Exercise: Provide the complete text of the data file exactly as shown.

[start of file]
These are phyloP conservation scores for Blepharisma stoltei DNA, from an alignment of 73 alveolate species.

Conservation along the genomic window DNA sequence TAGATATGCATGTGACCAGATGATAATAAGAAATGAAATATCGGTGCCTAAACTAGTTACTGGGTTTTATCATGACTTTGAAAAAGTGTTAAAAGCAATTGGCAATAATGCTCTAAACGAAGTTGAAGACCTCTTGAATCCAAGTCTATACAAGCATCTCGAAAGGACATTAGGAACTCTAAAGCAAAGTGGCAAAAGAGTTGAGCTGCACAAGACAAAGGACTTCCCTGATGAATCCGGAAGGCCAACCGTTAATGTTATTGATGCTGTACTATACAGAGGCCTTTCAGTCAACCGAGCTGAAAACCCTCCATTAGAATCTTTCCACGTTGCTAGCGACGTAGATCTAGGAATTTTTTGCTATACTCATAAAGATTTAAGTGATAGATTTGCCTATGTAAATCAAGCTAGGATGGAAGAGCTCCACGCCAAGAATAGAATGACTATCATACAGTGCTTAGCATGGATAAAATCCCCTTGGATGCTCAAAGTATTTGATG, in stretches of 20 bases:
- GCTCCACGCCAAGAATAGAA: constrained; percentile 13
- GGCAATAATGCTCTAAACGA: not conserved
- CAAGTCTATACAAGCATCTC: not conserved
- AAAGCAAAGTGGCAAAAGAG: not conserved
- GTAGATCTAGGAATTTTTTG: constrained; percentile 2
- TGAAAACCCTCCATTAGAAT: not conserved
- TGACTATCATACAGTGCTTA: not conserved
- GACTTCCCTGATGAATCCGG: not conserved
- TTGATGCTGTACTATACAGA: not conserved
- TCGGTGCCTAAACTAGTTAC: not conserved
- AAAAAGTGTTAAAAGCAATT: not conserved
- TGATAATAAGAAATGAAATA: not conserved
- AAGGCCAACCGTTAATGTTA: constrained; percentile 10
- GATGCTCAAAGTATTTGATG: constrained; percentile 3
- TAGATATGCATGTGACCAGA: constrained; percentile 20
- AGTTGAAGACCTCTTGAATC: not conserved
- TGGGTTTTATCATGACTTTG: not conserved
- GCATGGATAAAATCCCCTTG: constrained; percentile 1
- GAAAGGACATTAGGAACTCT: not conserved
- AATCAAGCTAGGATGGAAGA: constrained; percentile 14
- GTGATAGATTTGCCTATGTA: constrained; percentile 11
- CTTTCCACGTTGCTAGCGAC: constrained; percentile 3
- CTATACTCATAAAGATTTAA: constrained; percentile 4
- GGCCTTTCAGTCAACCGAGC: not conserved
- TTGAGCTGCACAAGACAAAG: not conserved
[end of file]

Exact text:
These are phyloP conservation scores for Blepharisma stoltei DNA, from an alignment of 73 alveolate species.

Conservation along the genomic window DNA sequence TAGATATGCATGTGACCAGATGATAATAAGAAATGAAATATCGGTGCCTAAACTAGTTACTGGGTTTTATCATGACTTTGAAAAAGTGTTAAAAGCAATTGGCAATAATGCTCTAAACGAAGTTGAAGACCTCTTGAATCCAAGTCTATACAAGCATCTCGAAAGGACATTAGGAACTCTAAAGCAAAGTGGCAAAAGAGTTGAGCTGCACAAGACAAAGGACTTCCCTGATGAATCCGGAAGGCCAACCGTTAATGTTATTGATGCTGTACTATACAGAGGCCTTTCAGTCAACCGAGCTGAAAACCCTCCATTAGAATCTTTCCACGTTGCTAGCGACGTAGATCTAGGAATTTTTTGCTATACTCATAAAGATTTAAGTGATAGATTTGCCTATGTAAATCAAGCTAGGATGGAAGAGCTCCACGCCAAGAATAGAATGACTATCATACAGTGCTTAGCATGGATAAAATCCCCTTGGATGCTCAAAGTATTTGATG, in stretches of 20 bases:
- GCTCCACGCCAAGAATAGAA: constrained; percentile 13
- GGCAATAATGCTCTAAACGA: not conserved
- CAAGTCTATACAAGCATCTC: not conserved
- AAAGCAAAGTGGCAAAAGAG: not conserved
- GTAGATCTAGGAATTTTTTG: constrained; percentile 2
- TGAAAACCCTCCATTAGAAT: not conserved
- TGACTATCATACAGTGCTTA: not conserved
- GACTTCCCTGATGAATCCGG: not conserved
- TTGATGCTGTACTATACAGA: not conserved
- TCGGTGCCTAAACTAGTTAC: not conserved
- AAAAAGTGTTAAAAGCAATT: not conserved
- TGATAATAAGAAATGAAATA: not conserved
- AAGGCCAACCGTTAATGTTA: constrained; percentile 10
- GATGCTCAAAGTATTTGATG: constrained; percentile 3
- TAGATATGCATGTGACCAGA: constrained; percentile 20
- AGTTGAAGACCTCTTGAATC: not conserved
- TGGGTTTTATCATGACTTTG: not conserved
- GCATGGATAAAATCCCCTTG: constrained; percentile 1
- GAAAGGACATTAGGAACTCT: not conserved
- AATCAAGCTAGGATGGAAGA: constrained; percentile 14
- GTGATAGATTTGCCTATGTA: constrained; percentile 11
- CTTTCCACGTTGCTAGCGAC: constrained; percentile 3
- CTATACTCATAAAGATTTAA: constrained; percentile 4
- GGCCTTTCAGTCAACCGAGC: not conserved
- TTGAGCTGCACAAGACAAAG: not conserved